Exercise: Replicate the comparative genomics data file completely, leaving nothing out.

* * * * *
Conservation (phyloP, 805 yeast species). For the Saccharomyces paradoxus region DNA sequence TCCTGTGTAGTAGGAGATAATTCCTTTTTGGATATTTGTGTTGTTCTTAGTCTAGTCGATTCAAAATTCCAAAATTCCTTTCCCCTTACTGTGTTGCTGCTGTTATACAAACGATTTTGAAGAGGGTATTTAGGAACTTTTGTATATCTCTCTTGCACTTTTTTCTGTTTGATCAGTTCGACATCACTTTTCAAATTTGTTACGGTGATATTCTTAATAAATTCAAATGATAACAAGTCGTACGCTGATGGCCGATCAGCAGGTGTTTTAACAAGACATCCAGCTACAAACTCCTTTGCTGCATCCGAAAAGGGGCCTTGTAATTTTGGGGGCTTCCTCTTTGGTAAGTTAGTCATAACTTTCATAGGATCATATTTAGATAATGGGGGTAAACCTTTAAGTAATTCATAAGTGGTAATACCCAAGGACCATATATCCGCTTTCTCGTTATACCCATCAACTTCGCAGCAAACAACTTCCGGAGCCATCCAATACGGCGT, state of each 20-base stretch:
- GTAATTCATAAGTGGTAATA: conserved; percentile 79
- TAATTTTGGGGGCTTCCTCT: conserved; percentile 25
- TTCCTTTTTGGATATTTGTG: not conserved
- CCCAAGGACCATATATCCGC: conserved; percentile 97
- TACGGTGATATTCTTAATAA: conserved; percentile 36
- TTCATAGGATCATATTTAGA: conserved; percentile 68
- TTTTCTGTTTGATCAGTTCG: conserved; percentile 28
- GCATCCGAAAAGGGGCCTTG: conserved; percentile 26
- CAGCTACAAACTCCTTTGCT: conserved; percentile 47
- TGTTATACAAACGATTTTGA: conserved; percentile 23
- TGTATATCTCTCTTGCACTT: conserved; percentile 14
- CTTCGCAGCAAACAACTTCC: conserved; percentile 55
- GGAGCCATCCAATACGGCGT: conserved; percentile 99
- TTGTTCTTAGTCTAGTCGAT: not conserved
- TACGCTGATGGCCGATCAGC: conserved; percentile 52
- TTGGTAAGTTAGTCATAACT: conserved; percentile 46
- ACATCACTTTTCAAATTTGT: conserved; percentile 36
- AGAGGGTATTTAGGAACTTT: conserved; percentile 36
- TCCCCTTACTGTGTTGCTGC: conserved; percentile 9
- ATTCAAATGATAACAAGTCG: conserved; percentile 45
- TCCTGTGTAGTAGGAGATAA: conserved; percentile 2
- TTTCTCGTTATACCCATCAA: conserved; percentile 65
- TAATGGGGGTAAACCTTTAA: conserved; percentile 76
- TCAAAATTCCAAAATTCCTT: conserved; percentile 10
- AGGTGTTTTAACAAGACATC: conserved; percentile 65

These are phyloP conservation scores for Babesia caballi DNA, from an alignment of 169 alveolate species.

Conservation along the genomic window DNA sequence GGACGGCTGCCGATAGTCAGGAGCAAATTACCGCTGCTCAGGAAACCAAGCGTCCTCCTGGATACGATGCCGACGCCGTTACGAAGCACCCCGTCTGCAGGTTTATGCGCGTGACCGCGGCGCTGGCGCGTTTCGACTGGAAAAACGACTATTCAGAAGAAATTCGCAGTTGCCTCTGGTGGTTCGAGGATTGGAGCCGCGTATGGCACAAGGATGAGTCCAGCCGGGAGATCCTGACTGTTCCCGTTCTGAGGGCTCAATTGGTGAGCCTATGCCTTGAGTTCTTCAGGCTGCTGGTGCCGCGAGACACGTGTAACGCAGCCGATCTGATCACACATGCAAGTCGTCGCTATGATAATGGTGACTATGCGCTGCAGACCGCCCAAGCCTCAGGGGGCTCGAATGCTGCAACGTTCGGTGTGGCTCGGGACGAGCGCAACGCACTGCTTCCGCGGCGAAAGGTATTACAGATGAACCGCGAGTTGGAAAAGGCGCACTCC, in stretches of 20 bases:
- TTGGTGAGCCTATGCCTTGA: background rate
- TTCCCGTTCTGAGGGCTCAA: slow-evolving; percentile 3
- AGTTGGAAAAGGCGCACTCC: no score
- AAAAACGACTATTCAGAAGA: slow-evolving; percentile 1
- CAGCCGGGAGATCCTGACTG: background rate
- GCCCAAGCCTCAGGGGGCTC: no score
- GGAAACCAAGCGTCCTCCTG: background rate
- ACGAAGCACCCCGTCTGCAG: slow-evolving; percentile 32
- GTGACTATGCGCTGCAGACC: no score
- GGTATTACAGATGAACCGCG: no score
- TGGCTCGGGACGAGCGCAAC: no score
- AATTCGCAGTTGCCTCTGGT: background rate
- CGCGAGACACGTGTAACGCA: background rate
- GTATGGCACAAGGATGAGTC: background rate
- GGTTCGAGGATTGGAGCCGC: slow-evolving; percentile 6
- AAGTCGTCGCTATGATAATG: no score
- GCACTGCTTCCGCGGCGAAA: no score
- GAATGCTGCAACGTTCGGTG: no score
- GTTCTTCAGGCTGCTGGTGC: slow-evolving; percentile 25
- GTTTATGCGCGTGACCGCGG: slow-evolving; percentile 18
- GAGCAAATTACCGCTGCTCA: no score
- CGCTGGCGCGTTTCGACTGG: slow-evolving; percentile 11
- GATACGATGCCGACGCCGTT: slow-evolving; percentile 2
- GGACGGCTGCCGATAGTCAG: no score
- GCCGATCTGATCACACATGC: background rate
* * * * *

Conservation (phyloP, 805 yeast species). For the Saccharomyces paradoxus region DNA sequence TCCTGTGTAGTAGGAGATAATTCCTTTTTGGATATTTGTGTTGTTCTTAGTCTAGTCGATTCAAAATTCCAAAATTCCTTTCCCCTTACTGTGTTGCTGCTGTTATACAAACGATTTTGAAGAGGGTATTTAGGAACTTTTGTATATCTCTCTTGCACTTTTTTCTGTTTGATCAGTTCGACATCACTTTTCAAATTTGTTACGGTGATATTCTTAATAAATTCAAATGATAACAAGTCGTACGCTGATGGCCGATCAGCAGGTGTTTTAACAAGACATCCAGCTACAAACTCCTTTGCTGCATCCGAAAAGGGGCCTTGTAATTTTGGGGGCTTCCTCTTTGGTAAGTTAGTCATAACTTTCATAGGATCATATTTAGATAATGGGGGTAAACCTTTAAGTAATTCATAAGTGGTAATACCCAAGGACCATATATCCGCTTTCTCGTTATACCCATCAACTTCGCAGCAAACAACTTCCGGAGCCATCCAATACGGCGT, state of each 20-base stretch:
- GTAATTCATAAGTGGTAATA: conserved; percentile 79
- TAATTTTGGGGGCTTCCTCT: conserved; percentile 25
- TTCCTTTTTGGATATTTGTG: not conserved
- CCCAAGGACCATATATCCGC: conserved; percentile 97
- TACGGTGATATTCTTAATAA: conserved; percentile 36
- TTCATAGGATCATATTTAGA: conserved; percentile 68
- TTTTCTGTTTGATCAGTTCG: conserved; percentile 28
- GCATCCGAAAAGGGGCCTTG: conserved; percentile 26
- CAGCTACAAACTCCTTTGCT: conserved; percentile 47
- TGTTATACAAACGATTTTGA: conserved; percentile 23
- TGTATATCTCTCTTGCACTT: conserved; percentile 14
- CTTCGCAGCAAACAACTTCC: conserved; percentile 55
- GGAGCCATCCAATACGGCGT: conserved; percentile 99
- TTGTTCTTAGTCTAGTCGAT: not conserved
- TACGCTGATGGCCGATCAGC: conserved; percentile 52
- TTGGTAAGTTAGTCATAACT: conserved; percentile 46
- ACATCACTTTTCAAATTTGT: conserved; percentile 36
- AGAGGGTATTTAGGAACTTT: conserved; percentile 36
- TCCCCTTACTGTGTTGCTGC: conserved; percentile 9
- ATTCAAATGATAACAAGTCG: conserved; percentile 45
- TCCTGTGTAGTAGGAGATAA: conserved; percentile 2
- TTTCTCGTTATACCCATCAA: conserved; percentile 65
- TAATGGGGGTAAACCTTTAA: conserved; percentile 76
- TCAAAATTCCAAAATTCCTT: conserved; percentile 10
- AGGTGTTTTAACAAGACATC: conserved; percentile 65

These are phyloP conservation scores for Babesia caballi DNA, from an alignment of 169 alveolate species.

Conservation along the genomic window DNA sequence GGACGGCTGCCGATAGTCAGGAGCAAATTACCGCTGCTCAGGAAACCAAGCGTCCTCCTGGATACGATGCCGACGCCGTTACGAAGCACCCCGTCTGCAGGTTTATGCGCGTGACCGCGGCGCTGGCGCGTTTCGACTGGAAAAACGACTATTCAGAAGAAATTCGCAGTTGCCTCTGGTGGTTCGAGGATTGGAGCCGCGTATGGCACAAGGATGAGTCCAGCCGGGAGATCCTGACTGTTCCCGTTCTGAGGGCTCAATTGGTGAGCCTATGCCTTGAGTTCTTCAGGCTGCTGGTGCCGCGAGACACGTGTAACGCAGCCGATCTGATCACACATGCAAGTCGTCGCTATGATAATGGTGACTATGCGCTGCAGACCGCCCAAGCCTCAGGGGGCTCGAATGCTGCAACGTTCGGTGTGGCTCGGGACGAGCGCAACGCACTGCTTCCGCGGCGAAAGGTATTACAGATGAACCGCGAGTTGGAAAAGGCGCACTCC, in stretches of 20 bases:
- TTGGTGAGCCTATGCCTTGA: background rate
- TTCCCGTTCTGAGGGCTCAA: slow-evolving; percentile 3
- AGTTGGAAAAGGCGCACTCC: no score
- AAAAACGACTATTCAGAAGA: slow-evolving; percentile 1
- CAGCCGGGAGATCCTGACTG: background rate
- GCCCAAGCCTCAGGGGGCTC: no score
- GGAAACCAAGCGTCCTCCTG: background rate
- ACGAAGCACCCCGTCTGCAG: slow-evolving; percentile 32
- GTGACTATGCGCTGCAGACC: no score
- GGTATTACAGATGAACCGCG: no score
- TGGCTCGGGACGAGCGCAAC: no score
- AATTCGCAGTTGCCTCTGGT: background rate
- CGCGAGACACGTGTAACGCA: background rate
- GTATGGCACAAGGATGAGTC: background rate
- GGTTCGAGGATTGGAGCCGC: slow-evolving; percentile 6
- AAGTCGTCGCTATGATAATG: no score
- GCACTGCTTCCGCGGCGAAA: no score
- GAATGCTGCAACGTTCGGTG: no score
- GTTCTTCAGGCTGCTGGTGC: slow-evolving; percentile 25
- GTTTATGCGCGTGACCGCGG: slow-evolving; percentile 18
- GAGCAAATTACCGCTGCTCA: no score
- CGCTGGCGCGTTTCGACTGG: slow-evolving; percentile 11
- GATACGATGCCGACGCCGTT: slow-evolving; percentile 2
- GGACGGCTGCCGATAGTCAG: no score
- GCCGATCTGATCACACATGC: background rate